Mix of good news and bad news on the overall winter in the northern hemisphere. First, ice cover, much discussed by our beloved Fish:http://www.socc.ca/seaice/seaice_current_e.cfm
Although ice cover has returned to near-normal levels, the site notes that a lot of multi-year icepack has been replaced with a thin, annual icepack, which to me means it's highly likely to melt come springtime.
Note in particular that since 2003, there has been a slight but steady decline in peak snow cover and it hasn't been above 24% of the northern hemisphere land surface, until this year. Most of that appears to be from a break-out that began earlier in the month. I'm not sure about snow depth and how that stacks up, doesn't appear to be on the website, though it's a very important issue for spring runoff. NOAA covers the United States, don't know who looks at other places.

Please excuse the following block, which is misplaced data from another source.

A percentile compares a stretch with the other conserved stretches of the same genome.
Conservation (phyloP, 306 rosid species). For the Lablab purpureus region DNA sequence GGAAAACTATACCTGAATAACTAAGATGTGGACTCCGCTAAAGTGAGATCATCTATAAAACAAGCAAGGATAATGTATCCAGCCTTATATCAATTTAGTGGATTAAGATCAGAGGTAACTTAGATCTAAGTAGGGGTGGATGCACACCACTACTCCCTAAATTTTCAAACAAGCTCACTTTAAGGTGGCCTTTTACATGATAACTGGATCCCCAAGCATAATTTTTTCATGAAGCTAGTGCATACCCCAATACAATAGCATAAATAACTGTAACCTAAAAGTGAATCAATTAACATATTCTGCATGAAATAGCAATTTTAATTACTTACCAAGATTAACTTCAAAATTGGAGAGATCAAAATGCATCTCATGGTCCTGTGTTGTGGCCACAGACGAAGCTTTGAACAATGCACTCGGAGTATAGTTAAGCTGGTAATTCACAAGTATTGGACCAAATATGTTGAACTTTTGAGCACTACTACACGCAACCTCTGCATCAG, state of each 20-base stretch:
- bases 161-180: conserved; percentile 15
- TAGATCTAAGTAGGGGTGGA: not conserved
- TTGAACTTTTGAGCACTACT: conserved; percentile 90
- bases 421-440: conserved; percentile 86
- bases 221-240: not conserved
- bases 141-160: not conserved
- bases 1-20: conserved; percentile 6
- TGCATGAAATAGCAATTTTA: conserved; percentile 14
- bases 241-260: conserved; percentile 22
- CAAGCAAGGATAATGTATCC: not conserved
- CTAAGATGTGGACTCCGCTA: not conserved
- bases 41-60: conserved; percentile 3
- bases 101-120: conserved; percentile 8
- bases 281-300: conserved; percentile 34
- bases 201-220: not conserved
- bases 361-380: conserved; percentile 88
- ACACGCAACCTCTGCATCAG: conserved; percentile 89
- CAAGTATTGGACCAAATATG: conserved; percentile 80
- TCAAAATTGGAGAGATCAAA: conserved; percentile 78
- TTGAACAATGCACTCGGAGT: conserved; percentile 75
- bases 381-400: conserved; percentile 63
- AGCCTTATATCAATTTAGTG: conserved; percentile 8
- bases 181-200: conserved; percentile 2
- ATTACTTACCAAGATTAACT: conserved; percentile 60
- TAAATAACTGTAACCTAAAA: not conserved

edit- even more interesting, we have the highest snow cover in the last 10 years this winter. That's kind of cool! No pun intended!
So, I guess, the news is a general mix for this particular winter. The one-year data is nice, but longterm trends are more depressing. Maybe if next winter is similar to this one, we might start seeing some rebuild in the icepack... but I'm not betting on this two years in a row.